Part 2 of our "Outdoor Living" trends article is in today's Washington Examiner print edition on page R4
or go online and scroll to page 60.
Which got me thinking about the opposite of outdoor living -- the coming indoors of outdoor creatures. Yeah, I'd be pretty perturbed if a family of squirrels was running around inside my walls or a raccoon moved into my attic. But can you really blame them? It's cold, wet, and windy out there today - just plain yucky. Hey, it's only fair as we move into our outdoor living rooms, that they get to experience a bit of the indoor amenities may be not be using. The movie Over The Hedge this year really illustrated that point. You expand your territory and they will adapt into yours.
This coyote-in-the-city pic is from the National Wildlife magazine. I just adore these guys and their clever ways. (I'd rather sit next to this creature on the metro, than most of the humans that plop down next to me. At least he keeps to his portion of the seat!) Their article photo examples are from Central Park in NYC. My neighbors in Rock Creek Park and along the beltway have spotted coyotes running around here as well. So they are just a few blocks from me in all directions. It is only a matter of time before I spot one drinking from my pond. If they eat the rats from nearby restaurant trash dumpsters, I welcome them! If they did anything to keep the deer away, it'd be great as well - though they have not proven a real deterrent so far to any deer-afflicted neighborhoods. I do fear for the small pets and hope folks have the brains to not have their cats and small dogs out at night around these predators.
Interesting point in this NWF piece was that coyotes are native to these parts and that they do belong here in the food chain. The frightening part to me was that people are actively feeding them. Live and let live is one thing, but actually trying to attract them is just ridiculous. While they are cute, they are not Disney characters nor are they your friends.
Just got this from the THE MARYLAND-NATIONAL CAPITAL PARK AND PLANNING COMMISSION - MONTGOMERY COUNTY DEPARTMENT OF PARKS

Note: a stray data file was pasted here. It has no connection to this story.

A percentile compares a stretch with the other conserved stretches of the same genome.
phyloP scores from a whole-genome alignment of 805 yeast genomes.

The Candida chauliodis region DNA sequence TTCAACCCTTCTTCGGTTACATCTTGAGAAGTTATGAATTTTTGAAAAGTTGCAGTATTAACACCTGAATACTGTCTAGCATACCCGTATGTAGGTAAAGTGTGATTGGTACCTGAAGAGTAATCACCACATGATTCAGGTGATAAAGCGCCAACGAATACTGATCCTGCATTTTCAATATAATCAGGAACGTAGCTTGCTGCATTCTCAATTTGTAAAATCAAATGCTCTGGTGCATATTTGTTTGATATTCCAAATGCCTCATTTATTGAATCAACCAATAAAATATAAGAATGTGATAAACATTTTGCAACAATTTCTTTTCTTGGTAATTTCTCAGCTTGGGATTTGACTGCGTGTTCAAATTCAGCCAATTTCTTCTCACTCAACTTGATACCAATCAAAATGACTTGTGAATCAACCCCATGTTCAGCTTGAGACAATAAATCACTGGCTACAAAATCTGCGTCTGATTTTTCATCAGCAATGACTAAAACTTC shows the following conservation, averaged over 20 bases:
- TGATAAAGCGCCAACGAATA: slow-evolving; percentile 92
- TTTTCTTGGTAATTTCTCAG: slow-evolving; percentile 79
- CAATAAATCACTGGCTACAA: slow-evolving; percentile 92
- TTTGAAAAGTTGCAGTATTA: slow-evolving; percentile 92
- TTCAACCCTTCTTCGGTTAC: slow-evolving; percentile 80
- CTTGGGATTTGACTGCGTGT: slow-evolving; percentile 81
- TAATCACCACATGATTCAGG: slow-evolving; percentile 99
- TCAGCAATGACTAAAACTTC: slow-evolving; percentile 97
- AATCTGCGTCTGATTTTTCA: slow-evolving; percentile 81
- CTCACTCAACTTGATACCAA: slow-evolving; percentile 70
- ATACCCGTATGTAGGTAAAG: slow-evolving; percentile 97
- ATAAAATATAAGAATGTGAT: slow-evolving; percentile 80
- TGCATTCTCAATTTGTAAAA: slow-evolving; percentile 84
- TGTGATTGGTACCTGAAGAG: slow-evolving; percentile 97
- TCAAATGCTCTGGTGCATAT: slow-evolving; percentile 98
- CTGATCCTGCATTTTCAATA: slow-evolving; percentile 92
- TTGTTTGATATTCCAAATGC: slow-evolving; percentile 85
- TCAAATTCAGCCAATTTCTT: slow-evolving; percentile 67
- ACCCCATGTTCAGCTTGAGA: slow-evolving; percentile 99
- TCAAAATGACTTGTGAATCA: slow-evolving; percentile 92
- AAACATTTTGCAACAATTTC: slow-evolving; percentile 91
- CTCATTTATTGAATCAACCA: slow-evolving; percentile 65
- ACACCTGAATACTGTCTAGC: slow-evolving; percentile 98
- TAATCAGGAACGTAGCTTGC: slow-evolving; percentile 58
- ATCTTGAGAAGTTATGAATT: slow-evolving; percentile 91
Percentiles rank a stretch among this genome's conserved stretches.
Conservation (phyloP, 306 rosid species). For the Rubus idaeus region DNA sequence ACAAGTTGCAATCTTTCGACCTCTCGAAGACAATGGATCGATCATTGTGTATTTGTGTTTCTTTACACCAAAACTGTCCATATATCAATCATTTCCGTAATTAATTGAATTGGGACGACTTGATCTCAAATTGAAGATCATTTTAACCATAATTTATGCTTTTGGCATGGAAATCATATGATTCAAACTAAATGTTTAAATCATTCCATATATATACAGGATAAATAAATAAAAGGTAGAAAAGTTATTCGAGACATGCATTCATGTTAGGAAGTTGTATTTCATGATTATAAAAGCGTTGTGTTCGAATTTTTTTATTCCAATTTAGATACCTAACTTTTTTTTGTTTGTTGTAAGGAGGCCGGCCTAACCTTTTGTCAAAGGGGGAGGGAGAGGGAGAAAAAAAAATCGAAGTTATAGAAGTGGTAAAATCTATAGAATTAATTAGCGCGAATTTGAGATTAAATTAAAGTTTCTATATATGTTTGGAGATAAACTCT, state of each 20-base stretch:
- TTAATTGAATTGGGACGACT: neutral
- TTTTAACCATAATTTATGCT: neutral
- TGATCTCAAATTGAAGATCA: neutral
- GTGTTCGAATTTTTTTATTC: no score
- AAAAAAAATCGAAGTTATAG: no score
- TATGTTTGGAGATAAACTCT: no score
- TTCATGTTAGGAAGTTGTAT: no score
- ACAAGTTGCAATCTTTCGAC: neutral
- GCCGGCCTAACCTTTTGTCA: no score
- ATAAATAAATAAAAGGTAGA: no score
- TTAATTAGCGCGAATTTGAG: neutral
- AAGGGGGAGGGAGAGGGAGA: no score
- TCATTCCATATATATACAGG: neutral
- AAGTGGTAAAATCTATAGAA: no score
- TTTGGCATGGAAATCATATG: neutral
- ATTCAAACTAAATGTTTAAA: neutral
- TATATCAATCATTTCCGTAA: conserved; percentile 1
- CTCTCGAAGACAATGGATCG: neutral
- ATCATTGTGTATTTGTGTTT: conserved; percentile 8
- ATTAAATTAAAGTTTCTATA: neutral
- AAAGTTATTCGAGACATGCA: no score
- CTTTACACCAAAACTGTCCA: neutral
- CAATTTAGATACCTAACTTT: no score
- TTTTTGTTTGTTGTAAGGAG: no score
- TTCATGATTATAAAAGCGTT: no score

INCREASED COYOTE SIGHTINGS REPORTED IN MONTGOMERY COUNTY PARKS AND AROUND THE COUNTY
SILVER SPRING, MD - Natural Resources staff in the Montgomery County Department of Parks report coyotes are being seen regularly throughout the county. First reported in the 1980s, their population remained fairly low through the 1990s then rose in the last five years. Reports of coyote sightings are averaging one a month. Before five years ago coyote sightings reports were received once or none a year.
Suburban environments, which include landscaped yards, parks and agricultural lands provide the ideal habitat for many wildlife species, particularly the adaptable coyote. Coyotes that become too comfortable around humans can quickly become pests.
Here are some things to do and not do in order to keep coyotes wild and to minimize conflicts.
· Never feed coyotes or other wildlife (with the exception of birds) · Don’t leave bowls of pet food or water outside at night · Keep garbage in sturdy containers with tight fitting lids · Keep compost in enclosed bins instead of exposed piles · Keep bird feeders out of reach and don’t let seeds accumulate on the ground · Close off crawl spaces under porches and sheds where coyotes could rest and den · Supervise small children at all times · Keep cats indoors · Keep dogs indoors at night · Watch small dogs while outside even during daylight hours · Always walk your dogs on a leash. · Spay or neuter your dogs · Don’t tolerate coyotes around your yard - chase them off by yelling, throwing objects toward the animal (not at them)
Above all, keep coyotes wild and fearful of humans.
Generally coyotes are shy and will run as soon as they see or smell a human. In the unusual event that a coyote seems unafraid or even bold, chase it off by waiving your hands over your head, to appear as large as possible, and yelling in a deep voice. If need be, throw sticks or rocks. Most animals will be easily frightened off.
Report unusual behavior to authorities. For Montgomery County Parkland call 301/949-4149 or 301/949-2909. For other areas call the Department of Natural Resources Emergency number 410/260-8888.
For more information on coyotes in Montgomery County visit www.mc-mncppc.org/environment <http://www.mc-mncppc.org/environment>.
I just want to add that I tried that rock throwing and shaking a stick thing last year with a big, fat raccoon in my yard, it does NOT work. He basically gave me a "come on, you and I both know you are not going to actually hit me" look. He called my bluff and I caved.